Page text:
Equipment for Lateral Canthotomy

  • Gauze for sterile use, gloves, and drapes
  • Antiseptic solution (e.g., chlorhexidine, povidone Iodine)
  • Ocular topical anesthetic (e.g., 0.5% proparacaine or tetracaine eye drops)
  • Local anesthetic (e.g., 1 of lidocaine, or even 2% containing Epinephrine) Small needles for injection and a small (about 3 milliliters) Syringe
  • Ophthalmic antibiotic Ointment (e.g., Erythromycin 0.5 percent or Bacitracin)
  • At times, it is ordinary salt is used or water used for irrigation
  • Hemostat or needle holder toothed forceps Iris scissors

Additional Considerations for Lateral Canthotomy

  • The speed at which the diagnosis of OCS and the time to perform the procedure of canthotomy or cantholysis is essential to limit the length of time that retinal ischemia occurs. Ophthalmologic consultation is recommended, but it should not hinder the process. Since diagnosing OCS is solely a clinical diagnosis, The procedure must not be delayed due to imaging tests.
  • A technique for sterile is required.
  • The system can be extremely painful. A confused, conscious, or uncooperative patient might need a regional nerve block or sedation to avoid movement, which could cause eyeball injury while performing the surgery. Children might require general anesthesia while in an operating space.

Positioning for Lateral Canthotomy

  • Supinate the patient on the stretcher and support the patient’s eyes and head.

Relevant Anatomy for Lateral Canthotomy

  • The medial and the lateral canthal ligaments protect the eye within the orbit and eyelids.
  • The lateral tendon of the canthal has two branches: a superior one and an inferior one. The cutting of one or both opens the eyelids. It allows the eye to stretch outside of the orbit, thereby easing pressure on the eye.

Step-by-Step Description of Procedure

  • The initial steps must be completed as swiftly as possible, including an initial estimation of the visual ability and a thorough examination for the world, as well as, in some cases, an easy clean and irrigation for the canthus lateral region.
  • Set all your equipment on a tray at the headboard of your bed so that everything is easily accessible and you do not require to call for help.
  • Cleanse the skin using an antiseptic like chlorhexidine or povidone Iodine. Don’t allow the antiseptic to penetrate the eye. Apply a thin layer of the skin.
  • Inject 1 to 2 milli-liter of local anesthetic with Epinephrine in the lateral incision location.
  • Use a needle driver or hemostat to break the tissue from the lateral canal until the rim of your orbit, which can take anywhere from 20 to 2 minutes. By crushing this tissue, you can reduce bleeding and help discern where to cut when there is an extensive trauma-related swelling.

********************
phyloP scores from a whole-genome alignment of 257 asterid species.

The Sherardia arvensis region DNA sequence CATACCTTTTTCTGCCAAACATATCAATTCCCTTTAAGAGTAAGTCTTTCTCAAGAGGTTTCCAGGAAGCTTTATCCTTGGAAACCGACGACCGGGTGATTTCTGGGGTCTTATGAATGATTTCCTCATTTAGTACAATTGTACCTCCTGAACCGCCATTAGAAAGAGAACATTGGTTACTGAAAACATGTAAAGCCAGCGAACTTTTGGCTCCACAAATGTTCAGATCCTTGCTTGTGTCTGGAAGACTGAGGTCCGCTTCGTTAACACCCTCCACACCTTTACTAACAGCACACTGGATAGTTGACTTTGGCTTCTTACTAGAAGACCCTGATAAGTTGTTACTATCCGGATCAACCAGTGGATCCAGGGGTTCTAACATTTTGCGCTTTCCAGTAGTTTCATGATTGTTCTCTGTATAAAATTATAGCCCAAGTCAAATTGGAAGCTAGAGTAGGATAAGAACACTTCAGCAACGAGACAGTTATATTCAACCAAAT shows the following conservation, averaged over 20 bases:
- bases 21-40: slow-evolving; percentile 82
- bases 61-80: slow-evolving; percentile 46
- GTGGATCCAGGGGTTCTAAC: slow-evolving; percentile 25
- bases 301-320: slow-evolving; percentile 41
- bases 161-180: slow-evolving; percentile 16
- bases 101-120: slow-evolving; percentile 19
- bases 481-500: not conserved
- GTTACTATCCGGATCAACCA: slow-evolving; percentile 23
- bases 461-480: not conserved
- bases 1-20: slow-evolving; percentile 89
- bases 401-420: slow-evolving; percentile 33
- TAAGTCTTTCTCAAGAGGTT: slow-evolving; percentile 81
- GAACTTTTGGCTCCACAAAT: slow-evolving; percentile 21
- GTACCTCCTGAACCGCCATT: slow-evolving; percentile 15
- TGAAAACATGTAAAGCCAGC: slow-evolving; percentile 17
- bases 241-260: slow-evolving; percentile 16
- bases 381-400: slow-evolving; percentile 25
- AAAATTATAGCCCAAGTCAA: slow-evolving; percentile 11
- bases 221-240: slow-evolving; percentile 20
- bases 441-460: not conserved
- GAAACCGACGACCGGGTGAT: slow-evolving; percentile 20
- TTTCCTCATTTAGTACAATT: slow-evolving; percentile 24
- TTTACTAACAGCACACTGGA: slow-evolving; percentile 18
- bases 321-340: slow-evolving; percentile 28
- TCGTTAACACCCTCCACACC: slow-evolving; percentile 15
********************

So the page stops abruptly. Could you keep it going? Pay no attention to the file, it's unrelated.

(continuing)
• Cut with iris scissors from the lateral canthus up to the outer rim of the orbit, approximately 1 to 2 centimeters (canthotomy).
  • Cut the superior and occasionally both crusades of the canthal ligament in the lateral side (cantholysis). The majority of experts suggest starting with the lower crus. Lift the lateral area of the lower eyelid. With the scissors pointed toward the sun, determine and cut the more inferior crus. “Strumming” with the scissors could help you identify the more inferior crus. If the tendon remains intact, you’ll notice a twanging sound similar to an unplucked string.
  • Following that, some experts suggest cutting the superior crus every day. Others suggest reassessing the relief from OCS (e.g., taking measurements of your intraocular pressure) and cutting the superior crus only if OCS persists.
  • To cut off the superior crus, lift the eyelid and expose the lower part of the upper eyelid’s lateral side. Please verify that the tendon of the superior crus was cut by squeezing it with a pair of scissors.
  • If the tendon remains intact, you can cut it. Cutting the tendon opens the eyelid and eases pressure on the eyes more.

Aftercare for Lateral Canthotomy

  • Since the patient can’t blink to help lubricate the cornea, use an antibiotic-based ointment the eye, and cover it with a sterilized dressing.
  • Incisions for lateral canthotomy aren’t sutured during the canthotomy. They usually heal with no significant scarring.
  • Patients with severe injuries need to be treated in a hospital.
  • Methylprednisolone (i.e., 250 mg IM/IV every 6 hours) over three days must be considered in patients with progressive loss of vision.
  • If the intraocular pressure is still elevated, treatment with topical drops (e.g., the timolol 0.5 percent and Brimonidine 0.2 percent or dorzolamide two drops for the eyes at 2%) or systemic therapy (e.g., acetazolamide immediately-release 500 mg PO or mannitol 1-2 mg/kg IV over 45 minutes) is recommended.
  • Patients should not strain and apply the ice pack for several days after canthotomy.

Warnings and Common Errors of Lateral Canthotomy

  • If a globe rupture is suspected, you should avoid checking intraocular pressure or touching the globe.

Tips and Tricks for Lateral Canthotomy

  • When cutting the lower crus and aiming anteroposteriorly towards the lateral edge, ensure that you do not injure the levator muscles, the lacrimal gland, and the lacrimal artery, all of which are located above.


The medial canthal ligament and the lateral canthal ligament ensure that the eye stays inside the orbit. The lateral tendon, the subject of this manual, has a superior crus (branch) and an inferior crus.

The cutting of the lower crus reduces intraorbital pressure by releasing the lower eyelid, permitting the globe to expand beyond the orbit. Sometimes the superior crus can cut to relieve tension in the intraorbital area.